About every 3 or 4 weeks, Peggy Noonan’s WSJ column has something worthwhile to say. The September 14 column was one of those times. Talking about Biden, she cites ‘Whatever it Takes’, Richard Ben Cramer’s history of the 1988 presidential campaign, which she says presages a great deal of what we observe each day of Mr. Biden, and it is suggestive of the origins of the Hunter Biden problems and allegations.
For one thing, Joe Biden has always been obsessed by real estate and fancy houses, and money was always an issue. On a house he would buy a few years into his first Senate term: “The house is gorgeous, an old du Pont mansion in the du Pont neighborhood called Greenville, outside Wilmington. It’s the kind of place a thousand Italian guys died building—hand-carved doorways, a curbing hand-carved grand staircase that Clark Gable could have carried a girl down, a library fit for a Carnegie. . . . And a ballroom—can’t forget the ballroom.” He bid more than he had, “but Biden never let money stand in the way of a deal. He got in the developer’s face and started talking—fast.” He got the house—he always got the houses—and thereafter scrambled to cover its cost.
He wanted it all and had a sharp eye for how to get it. There is a beautiful speech Cramer presents as Mr. Biden’s. He was sitting around a back yard in Wilmington with friends when his sons were young, and Mr. Biden asked, “Where’s your kid going to college?”
His friend said, “Christ, Joe! He’s 8 years old!” Another implied it wasn’t important.
“Lemme tell you something,” Mr. Biden says, with a clenched jaw. “There’s a river of power that flows through this country. . . . Some people—most people—don’t even know the river is there. But it’s there. Some people know about the river, but they can’t get in . . . they only stand at the edge. And some people, a few, get to swim in the river. All the time. They get to swim their whole lives . . . in the river of power. And that river flows from the Ivy League.”
If you do a quick search through the Lexican’s blog, you will see that I like to travel. And in addition to plane travel, Road Trips are right up there. I’d have to say when the opportunity arises I am like a house-bound dog who suddenly bolts out the front door when he sees it briefly open.
Actually, as a pure traveling experience, I would put road trips ahead of cross-country plane trips. Because for me, the journey is as fun as the destination. It’s the unexpected people and places along the way that add to the memories. From an interesting used book seller (with 100,000+ books) in rural Montana to an old Army buddy in Colorado Springs, they would not have been known but for a car drive.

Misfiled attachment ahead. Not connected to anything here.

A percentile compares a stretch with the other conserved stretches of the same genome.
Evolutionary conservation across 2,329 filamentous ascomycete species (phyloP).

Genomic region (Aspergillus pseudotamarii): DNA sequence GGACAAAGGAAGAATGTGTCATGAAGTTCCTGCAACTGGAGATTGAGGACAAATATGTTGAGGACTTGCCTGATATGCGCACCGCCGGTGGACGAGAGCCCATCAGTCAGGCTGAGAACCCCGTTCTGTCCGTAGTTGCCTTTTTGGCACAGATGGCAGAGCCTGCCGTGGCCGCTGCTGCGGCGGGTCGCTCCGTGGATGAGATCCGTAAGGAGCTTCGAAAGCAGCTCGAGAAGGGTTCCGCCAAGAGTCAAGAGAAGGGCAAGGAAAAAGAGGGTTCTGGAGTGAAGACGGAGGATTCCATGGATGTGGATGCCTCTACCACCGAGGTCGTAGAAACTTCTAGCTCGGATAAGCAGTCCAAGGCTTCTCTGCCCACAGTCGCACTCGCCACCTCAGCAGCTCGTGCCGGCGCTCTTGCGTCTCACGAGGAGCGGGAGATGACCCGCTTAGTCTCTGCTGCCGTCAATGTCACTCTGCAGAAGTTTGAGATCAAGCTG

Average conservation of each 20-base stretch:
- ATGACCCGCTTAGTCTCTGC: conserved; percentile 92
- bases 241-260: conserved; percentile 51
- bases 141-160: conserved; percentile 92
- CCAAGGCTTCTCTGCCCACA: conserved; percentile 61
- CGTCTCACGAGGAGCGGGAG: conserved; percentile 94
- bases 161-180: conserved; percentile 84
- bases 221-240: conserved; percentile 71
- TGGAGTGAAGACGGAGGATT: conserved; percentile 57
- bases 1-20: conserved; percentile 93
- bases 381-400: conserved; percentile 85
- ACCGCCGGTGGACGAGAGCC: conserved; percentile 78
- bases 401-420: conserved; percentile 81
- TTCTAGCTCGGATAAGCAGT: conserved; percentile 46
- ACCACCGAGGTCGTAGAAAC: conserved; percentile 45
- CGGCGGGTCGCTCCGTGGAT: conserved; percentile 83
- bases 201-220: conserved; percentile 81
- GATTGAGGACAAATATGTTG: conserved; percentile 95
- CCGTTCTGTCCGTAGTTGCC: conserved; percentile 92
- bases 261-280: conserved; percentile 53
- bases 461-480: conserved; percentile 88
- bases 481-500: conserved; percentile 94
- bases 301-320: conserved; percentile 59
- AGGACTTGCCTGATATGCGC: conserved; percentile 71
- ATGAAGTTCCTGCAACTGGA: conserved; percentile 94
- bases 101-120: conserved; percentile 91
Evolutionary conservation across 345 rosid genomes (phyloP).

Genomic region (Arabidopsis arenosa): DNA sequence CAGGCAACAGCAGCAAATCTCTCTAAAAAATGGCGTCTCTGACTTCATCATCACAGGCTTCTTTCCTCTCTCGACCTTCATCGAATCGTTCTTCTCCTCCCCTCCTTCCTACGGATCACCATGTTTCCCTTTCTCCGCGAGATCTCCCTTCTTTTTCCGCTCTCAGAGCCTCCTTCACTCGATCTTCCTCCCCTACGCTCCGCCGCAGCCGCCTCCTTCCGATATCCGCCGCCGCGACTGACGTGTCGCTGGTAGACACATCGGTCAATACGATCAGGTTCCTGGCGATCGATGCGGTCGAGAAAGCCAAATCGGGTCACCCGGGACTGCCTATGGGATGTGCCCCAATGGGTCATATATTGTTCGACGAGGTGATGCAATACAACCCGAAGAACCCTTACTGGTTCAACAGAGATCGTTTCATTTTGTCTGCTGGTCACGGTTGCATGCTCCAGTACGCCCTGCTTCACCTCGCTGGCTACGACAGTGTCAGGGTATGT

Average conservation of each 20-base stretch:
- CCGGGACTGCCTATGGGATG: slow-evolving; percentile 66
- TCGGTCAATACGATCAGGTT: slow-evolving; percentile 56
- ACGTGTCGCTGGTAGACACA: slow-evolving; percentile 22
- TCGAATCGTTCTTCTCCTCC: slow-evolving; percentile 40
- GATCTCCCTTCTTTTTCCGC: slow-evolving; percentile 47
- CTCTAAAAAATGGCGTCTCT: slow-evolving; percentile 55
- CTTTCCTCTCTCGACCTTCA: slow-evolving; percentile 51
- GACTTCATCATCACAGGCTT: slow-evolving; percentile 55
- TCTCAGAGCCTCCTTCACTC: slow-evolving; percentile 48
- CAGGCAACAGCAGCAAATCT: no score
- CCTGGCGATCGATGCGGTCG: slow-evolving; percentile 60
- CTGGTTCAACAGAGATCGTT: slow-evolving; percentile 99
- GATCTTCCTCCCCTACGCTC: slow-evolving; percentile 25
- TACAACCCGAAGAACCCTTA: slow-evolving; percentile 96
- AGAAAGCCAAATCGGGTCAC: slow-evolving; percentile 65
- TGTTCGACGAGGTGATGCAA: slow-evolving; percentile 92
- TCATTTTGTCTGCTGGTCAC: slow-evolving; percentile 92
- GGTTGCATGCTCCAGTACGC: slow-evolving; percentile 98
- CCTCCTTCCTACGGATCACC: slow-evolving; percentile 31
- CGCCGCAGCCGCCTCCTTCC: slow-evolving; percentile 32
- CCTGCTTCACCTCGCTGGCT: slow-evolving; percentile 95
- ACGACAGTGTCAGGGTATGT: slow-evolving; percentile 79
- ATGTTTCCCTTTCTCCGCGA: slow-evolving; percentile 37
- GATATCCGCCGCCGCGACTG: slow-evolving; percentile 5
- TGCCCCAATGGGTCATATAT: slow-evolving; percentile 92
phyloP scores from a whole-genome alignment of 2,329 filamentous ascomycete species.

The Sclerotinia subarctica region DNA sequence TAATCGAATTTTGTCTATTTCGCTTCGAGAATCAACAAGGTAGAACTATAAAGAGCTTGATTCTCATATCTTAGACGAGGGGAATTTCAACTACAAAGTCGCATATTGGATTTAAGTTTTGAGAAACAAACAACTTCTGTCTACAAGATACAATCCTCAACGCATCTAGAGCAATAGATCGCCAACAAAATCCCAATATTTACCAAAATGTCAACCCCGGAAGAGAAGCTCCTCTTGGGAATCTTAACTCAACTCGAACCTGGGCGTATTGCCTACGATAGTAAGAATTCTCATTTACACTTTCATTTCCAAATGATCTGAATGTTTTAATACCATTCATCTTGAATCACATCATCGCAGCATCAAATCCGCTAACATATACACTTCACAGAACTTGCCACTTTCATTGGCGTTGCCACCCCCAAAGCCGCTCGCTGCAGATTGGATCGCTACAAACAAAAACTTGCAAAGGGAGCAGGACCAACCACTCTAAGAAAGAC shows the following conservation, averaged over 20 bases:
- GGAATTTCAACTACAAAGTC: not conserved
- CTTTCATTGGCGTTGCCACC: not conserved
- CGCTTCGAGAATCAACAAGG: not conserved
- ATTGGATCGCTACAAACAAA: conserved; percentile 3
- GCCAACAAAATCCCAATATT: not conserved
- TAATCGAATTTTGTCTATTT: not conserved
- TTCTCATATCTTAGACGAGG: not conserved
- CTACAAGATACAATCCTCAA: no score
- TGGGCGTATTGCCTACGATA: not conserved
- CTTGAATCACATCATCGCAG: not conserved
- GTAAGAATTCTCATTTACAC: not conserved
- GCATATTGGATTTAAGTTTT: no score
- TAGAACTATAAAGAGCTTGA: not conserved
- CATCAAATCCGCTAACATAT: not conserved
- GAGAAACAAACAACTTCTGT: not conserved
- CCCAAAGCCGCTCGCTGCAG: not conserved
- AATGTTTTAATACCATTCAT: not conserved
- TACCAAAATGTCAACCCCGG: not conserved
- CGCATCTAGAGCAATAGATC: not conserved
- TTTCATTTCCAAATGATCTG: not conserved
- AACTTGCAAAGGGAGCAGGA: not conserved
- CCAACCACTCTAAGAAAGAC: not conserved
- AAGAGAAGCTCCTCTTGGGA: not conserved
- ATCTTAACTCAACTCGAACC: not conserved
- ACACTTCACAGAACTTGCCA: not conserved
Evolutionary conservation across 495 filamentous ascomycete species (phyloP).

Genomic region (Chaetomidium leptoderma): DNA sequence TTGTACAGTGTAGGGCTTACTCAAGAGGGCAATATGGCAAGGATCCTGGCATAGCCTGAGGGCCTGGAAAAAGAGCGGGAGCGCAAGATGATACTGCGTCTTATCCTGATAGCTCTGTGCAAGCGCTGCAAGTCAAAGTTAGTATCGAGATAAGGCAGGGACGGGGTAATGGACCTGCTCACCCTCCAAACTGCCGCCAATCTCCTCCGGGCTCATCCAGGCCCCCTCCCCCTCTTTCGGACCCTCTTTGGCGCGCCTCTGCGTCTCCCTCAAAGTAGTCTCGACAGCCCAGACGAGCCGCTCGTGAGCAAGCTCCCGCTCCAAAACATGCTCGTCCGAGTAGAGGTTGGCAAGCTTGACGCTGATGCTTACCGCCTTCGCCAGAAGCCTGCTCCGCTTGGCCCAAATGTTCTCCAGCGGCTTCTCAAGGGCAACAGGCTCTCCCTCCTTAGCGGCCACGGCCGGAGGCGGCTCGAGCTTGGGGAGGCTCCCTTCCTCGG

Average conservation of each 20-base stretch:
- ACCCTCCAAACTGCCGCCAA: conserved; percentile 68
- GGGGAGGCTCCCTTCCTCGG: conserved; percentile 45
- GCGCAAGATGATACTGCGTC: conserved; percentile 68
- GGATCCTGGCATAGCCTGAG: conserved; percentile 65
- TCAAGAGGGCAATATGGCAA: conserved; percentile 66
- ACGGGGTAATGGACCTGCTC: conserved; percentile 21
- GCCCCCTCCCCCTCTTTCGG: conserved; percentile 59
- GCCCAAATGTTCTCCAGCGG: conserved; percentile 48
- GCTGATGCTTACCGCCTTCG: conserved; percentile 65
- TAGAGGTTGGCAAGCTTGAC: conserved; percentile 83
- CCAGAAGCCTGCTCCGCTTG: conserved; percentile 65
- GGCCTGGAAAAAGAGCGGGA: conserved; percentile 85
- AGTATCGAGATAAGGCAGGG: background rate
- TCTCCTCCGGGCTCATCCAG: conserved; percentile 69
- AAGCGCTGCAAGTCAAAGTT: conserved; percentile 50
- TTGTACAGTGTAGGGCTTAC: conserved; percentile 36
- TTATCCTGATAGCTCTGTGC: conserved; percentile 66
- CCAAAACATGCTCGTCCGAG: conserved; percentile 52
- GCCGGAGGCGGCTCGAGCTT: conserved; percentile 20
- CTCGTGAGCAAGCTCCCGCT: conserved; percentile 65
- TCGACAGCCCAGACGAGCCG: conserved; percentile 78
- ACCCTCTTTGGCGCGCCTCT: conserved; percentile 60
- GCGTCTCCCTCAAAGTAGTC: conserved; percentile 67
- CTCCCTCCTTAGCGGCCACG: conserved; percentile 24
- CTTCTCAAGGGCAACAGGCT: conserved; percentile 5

For this drive, both the journey and the destination were exciting.
Cases that he discusses include municipal wi-fi projects, electronic medical records systems, and Covid testing.
In response to Bill’s presentation, Sophie @netcapgirl says:
it’s lowkey a shame because the origins of the digital era are rooted in a collaborative environment between government & industry (and academia) that are hard to imagine today. for instance, JC Licklider (instrumental in the computer revolution) held positions at ARPA, MIT & IBM
So what conclusions should we derive from this polarity?
Here’s an essay written by 17-year-old Ruby LaRoca, winner of a Free Press essay contest. There’s a lot in it, but I was particularly struck by this:
As I head into my final year of homeschooling, I often think about the dilemma in American education, which perhaps should be called the student crisis (it’s also a teacher crisis). Students and teachers are more exhausted and fragile than they used to be. But reducing homework or gutting it of substance, taking away structure and accountability, and creating boundless space for “student voices” feels more patronizing than supportive. The taut cable of high expectations has been slackened, and the result is the current mood: listlessness.
I like that phrase “the taut cable of high expectations.” It reminded me of something that Antoine de St-Exupery wrote, which I had previously cited in a post and had been thinking about referencing again.
In St-Ex’s unfinished novel Citadelle (published in English under the unfortunate title Wisdom of the Sands), the protagonist is the ruler of a fictional desert kingdom. One night, he goes to the prison in which a man who has been sentenced to death in the morning is being held. He muses that this man may well contain an inward beauty of some form–perhaps he should commute his sentence?…but goes on to justify his execution:
For by his death I stiffen springs which must not be permitted to relax.
The context in which I had been thinking of this passage was the present situation in San Francisco. Failure to enforce laws–while endlessly searching for ‘inward beauty’ in the perpetrators of a wide range of crimes–had resulted in a relaxation of those springs of which St-Exupery wrote.
Our society at present suffers from both the loosening of Ruby LaRocca’s ‘taut cables’…which act to pull people upward…and St-Exupery’s ‘springs’…which reduce the incidence of disastrous falls.